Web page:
So what's the point of this post? All I'm saying is that while it would be wonderful to see all heights represented in fashion and runway, we still have a long way to go. Don't confuse the success of an actress or singer in a modeling campaign and think that they are representing shorter models. These women are not models and were solely selected because of their star power.

It's great that there are exceptions to the rule but it's going to take more than that to make new rules. Definitely don't let the height barrier stop you but just realize that what happened to Kate and Devon has only happened in the past few years and no one has yet to join their ranks. That speaks volumes about the odds of one of us "shorties" making the runway cut.

I hope I see the day when models under 5'8" will grace the runway or when petite modeling gets the attention and recognition it deserves. Until then, we've got to make do with what we have and hope that there are a few more Kate Mosses hanging around to change the industry once again.

Rejection is a Part of Model Life

This isn't a perfect world and we don't always get what we want. Unfortunately, the same is also true for modeling. There could be the greatest event you want to try out for and you give it your best...and you don't get it. While it can be a crushing feeling, it is a part of the territory.

For newer models, it can be very frustrating and damaging to the ego to be turned down for a gig, whether you have an agency representing you or if you're doing on your own through freelance. Even the well-known models don't get all of the jobs, surprisingly.

I just want to tell you that it's okay to not book everything you try out for. You do win some, and lose some. The best thing to do instead of getting down about it, is to pick yourself up and keep it moving. There are other gigs out there that you can go for and there is no shortage of projects that need models. Sometimes you may go through a bad streak where you may not book a gig for weeks or even months. Even though it really sucks, it is a part of the process.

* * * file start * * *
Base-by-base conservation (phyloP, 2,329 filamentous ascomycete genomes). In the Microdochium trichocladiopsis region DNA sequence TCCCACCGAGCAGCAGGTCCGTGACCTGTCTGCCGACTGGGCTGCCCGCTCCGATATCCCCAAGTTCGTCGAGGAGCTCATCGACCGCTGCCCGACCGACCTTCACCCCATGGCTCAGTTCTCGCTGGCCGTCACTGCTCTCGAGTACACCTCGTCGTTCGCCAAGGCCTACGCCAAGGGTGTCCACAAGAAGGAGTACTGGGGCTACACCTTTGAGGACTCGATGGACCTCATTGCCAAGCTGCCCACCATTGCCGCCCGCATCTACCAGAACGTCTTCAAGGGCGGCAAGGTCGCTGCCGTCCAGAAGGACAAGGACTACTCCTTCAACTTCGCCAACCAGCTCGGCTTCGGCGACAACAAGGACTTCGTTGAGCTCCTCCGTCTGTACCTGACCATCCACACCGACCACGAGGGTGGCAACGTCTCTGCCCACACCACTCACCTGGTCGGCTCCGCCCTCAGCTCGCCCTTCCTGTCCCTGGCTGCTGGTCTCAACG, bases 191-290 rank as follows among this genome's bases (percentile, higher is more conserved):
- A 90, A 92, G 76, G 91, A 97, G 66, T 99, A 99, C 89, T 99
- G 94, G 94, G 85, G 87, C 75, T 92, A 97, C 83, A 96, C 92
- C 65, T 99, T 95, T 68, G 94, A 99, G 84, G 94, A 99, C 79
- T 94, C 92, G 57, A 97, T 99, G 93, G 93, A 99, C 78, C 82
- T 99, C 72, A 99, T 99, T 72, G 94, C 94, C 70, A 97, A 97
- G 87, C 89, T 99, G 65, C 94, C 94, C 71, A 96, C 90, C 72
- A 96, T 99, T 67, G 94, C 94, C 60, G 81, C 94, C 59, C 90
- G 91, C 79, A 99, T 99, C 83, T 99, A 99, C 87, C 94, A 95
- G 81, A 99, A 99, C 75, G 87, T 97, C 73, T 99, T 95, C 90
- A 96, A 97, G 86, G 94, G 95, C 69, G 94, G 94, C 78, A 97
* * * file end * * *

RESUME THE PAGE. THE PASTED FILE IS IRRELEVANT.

If you have reason to believe that it may be something you're doing or not doing, sit down and evaluate yourself and what you've done in the past. Maybe there is a bad habit you aren't aware of or maybe you need to do more to show your personality either in front of the camera or when you're talking with clients.

BUT don't overanalyze yourself too much or you'll go nuts! Constructive criticism is better than bashing. There have been wonderful castings that I've attended that would have been huge for my resume and portfolio that I ended up not getting. I get down about it for maybe 10 minutes and then I shake myself out of it and go on with my day.

It takes some time to master but getting over rejection or multiple rejections takes having a thick skin and lots of self confidence. For each gig I didn't get, I ended up getting a different one that was just as good--if not better--than the last. Things do happen for a reason so don't feel like you're a bad model if you aren't booking every casting you get sent to or try out for.

As with anything else, rejection is a part of the industry. With all the competition out there, it's unrealistic to imagine that we can all book the great gigs so stick to what works for you and as long as you try your best each time, that's all that matters.

Monday, February 4, 2008

How to Measure Yourself


It goes without saying that all models should know their measurements. However, if you've never measured yourself or been measured, it's understandable that you wouldn't even know where to begin. So first thing's first: understand what measurements are important and how to find them.